Animating NSLayoutAnchor Constraints and the Pitfalls Involved (Swift 4.0)

Josh KuehnUncategorized1 Comment

Correctly laying out an iPhone application sometimes feels like the 20% of a project that takes 80% of your effort/time. That’s why when Apple hit us with NSLayoutAnchor in iOS 9 I jumped on the opportunity to make life easier. If you haven’t spent time using NSLayoutAnchor check out Getting Started with NSLayoutAnchor (Swift 4.0) my article real quick and then come back. Today I wanna show you how to animate those constraints and best practices I’ve come across.

Animating NSLayoutAnchor Constraints

Check it out. That’s it. When you set new constraints on a view or object you just simply add these three lines of code and BAM you’ve got an animation. You can use any variation of .animateWithDuration as long as you make sure to call .layoutIfNeeded() inside the animation block on the parent view that holds the view you’re wanting to animate.

Complete Example

  1. It’s important to set some initial constraints such as height and width because we initially gave it a frame with a height equal to zero and a width equal to zero.
  2. Inside of viewDidAppear, we’re telling our view viewToAnimate that it needs to set its centerYAnchor and centerXAnchor equal to its superView’s and activate them.
  3. Here we’ve created an animation block and given it how long we’d like it to animate. Inside of the block we’re telling our ViewController’s view to layoutIfNeeded because we’ve just activated some new constraints and they need to be shown.

ERROR: Unable to simultaneously satisfy constraints.


What does that even mean “Unable to simultaneously satisfy constraints”? It means you’ve added some extra constraints that aren’t playing nicely with some constraints you previously set (or didn’t).  If you ever see this error the FIRST thing you should look for is if you wrote this line of code in ViewDidLoad.

It’s set to true by default and that means the compiler is trying to help you make constraints but since you decided you’d do it yourself the compiler is confused.


If you remembered to do that then my next suggestion is to check if you deactivated your constraints before adding new ones. The view is simply a soldier trying to satisfy all your orders but doesn’t know how to all at once.

  1. The class UIView has a property called constraints that returns an Array of NSLayoutConstraints currently associated with the view. Here we’re creating a constant linked to those constraints.
  2. NSLayoutConstraint has a class function called deactivate that accepts an array of NSLayoutConstraints and deactivates them all.

Why is my view disappearing?

If you’ve been following along you might’ve noticed your view is vanishing like all your friends when you ask for a ride. This is where constraints can become a headache. When you deactivated all your views constraints you also deactivated the constraints telling it how wide and tall it is. So how do you tell your view which constraints to keep and get rid of?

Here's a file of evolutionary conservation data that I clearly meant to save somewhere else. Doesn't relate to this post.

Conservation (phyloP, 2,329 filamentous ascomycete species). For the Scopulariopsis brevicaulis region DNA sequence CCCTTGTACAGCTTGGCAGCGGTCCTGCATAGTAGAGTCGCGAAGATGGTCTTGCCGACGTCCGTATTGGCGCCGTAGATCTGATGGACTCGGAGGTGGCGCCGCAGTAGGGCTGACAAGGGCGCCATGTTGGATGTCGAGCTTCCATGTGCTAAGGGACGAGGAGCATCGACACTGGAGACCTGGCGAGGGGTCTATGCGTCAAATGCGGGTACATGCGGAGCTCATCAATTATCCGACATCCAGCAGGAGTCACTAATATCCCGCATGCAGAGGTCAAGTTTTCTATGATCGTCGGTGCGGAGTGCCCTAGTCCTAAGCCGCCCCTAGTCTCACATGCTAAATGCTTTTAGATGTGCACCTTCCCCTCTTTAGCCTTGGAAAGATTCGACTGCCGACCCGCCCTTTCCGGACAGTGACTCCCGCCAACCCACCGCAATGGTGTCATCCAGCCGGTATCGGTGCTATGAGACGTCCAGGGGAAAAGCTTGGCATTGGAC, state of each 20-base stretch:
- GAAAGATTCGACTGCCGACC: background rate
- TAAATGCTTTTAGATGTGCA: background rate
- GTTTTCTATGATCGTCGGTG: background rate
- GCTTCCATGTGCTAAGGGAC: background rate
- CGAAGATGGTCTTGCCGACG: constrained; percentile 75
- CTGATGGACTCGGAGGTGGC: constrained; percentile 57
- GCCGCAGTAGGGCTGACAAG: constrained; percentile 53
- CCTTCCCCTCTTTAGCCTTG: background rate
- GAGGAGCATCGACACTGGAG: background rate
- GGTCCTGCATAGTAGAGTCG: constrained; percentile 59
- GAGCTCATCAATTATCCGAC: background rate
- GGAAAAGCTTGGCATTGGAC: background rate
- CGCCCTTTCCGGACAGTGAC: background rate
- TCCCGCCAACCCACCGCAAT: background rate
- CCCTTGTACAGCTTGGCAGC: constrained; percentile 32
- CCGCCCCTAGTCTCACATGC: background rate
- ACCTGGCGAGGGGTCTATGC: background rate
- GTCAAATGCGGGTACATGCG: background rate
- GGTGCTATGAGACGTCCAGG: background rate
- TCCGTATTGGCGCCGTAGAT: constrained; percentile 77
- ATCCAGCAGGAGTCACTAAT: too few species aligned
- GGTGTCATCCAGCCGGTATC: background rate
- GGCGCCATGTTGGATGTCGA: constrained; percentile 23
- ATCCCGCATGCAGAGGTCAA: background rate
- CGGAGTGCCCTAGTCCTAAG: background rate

There are a few ways to do this but I’m gonna show you the way I’ve found to be easiest.

  1. Create the variable we’ll set equal to viewToAnimate‘s topAnchor.
  2. Set the topAnchor variable we create and then do the normal procedure to activate it.
  3. Because we have a reference to the topAnchor originally created we can easily deactivate it. If you didn’t deactivate the constraint you’d probably still get the desired results but it will be in conflict with the anchor we set just below it and turn on.

This new example might be a bit confusing because the variable we created topAnchor is of type NSLayoutConstraint but we’be been using NSLayoutAnchors. The trick is that when creating the constraints we’re given back an NSLayoutConstraint. The class NSLayoutAnchor is syntactic sugar for NSLayoutConstraint basically. But to that end, we can grab a reference to the constraint we need to deactivate to animate our view into view. Since we don’t just deactivate all of viewToAnimates‘s constraints we don’t need to worry about it disappearing.

One more optimization…

Occasionally, you might find yourself needing to activate and deactivate a lot of constraints for the same object a lot. That can lead to repetitive calls to NSLayoutConstraint throughout your code. Here’s my little helper variable I like to create if I find myself doing that.

You can use this variable to automatically deactivate and activate new constraints when you set them to this variable. Using property observer willSet to deactivate the old constraints that activeConstraints was holding and then in didSet to active the new constraints activeConstraints is set to. With that addition, I can update my previous example to this.

  1. Creating a new helper variable called activeViewConstraints that is an array of NSLayoutConstraints.
  2. Setting the starting constraints on viewToAnimate.
  3. Setting the new constraints we’d like viewToAnimate to use.

This can be a very helpful way to reduce some repetitive code. The drawback is you’ll wanna include any constraints you might need to animate so it can lead to repetitive code as well when compared to my previous example. Pretty awesome huh? You’ve got a great way to keep up with your currently active constraints. All I ask is you don’t abuse this power ;).

Final Product

If you’d like to see a complete project here it is on GitHub for all to see. Feel free to let me know any improvements you’ve made when animating constraints.

If you’ve read this far thank you very much! I really hope it was worth the read and that you’ll share/like/heart and let others know it would be worth their time too! Please leave me a comment, I’d love to talk with anyone who enjoyed this post! Auf wiedersehen!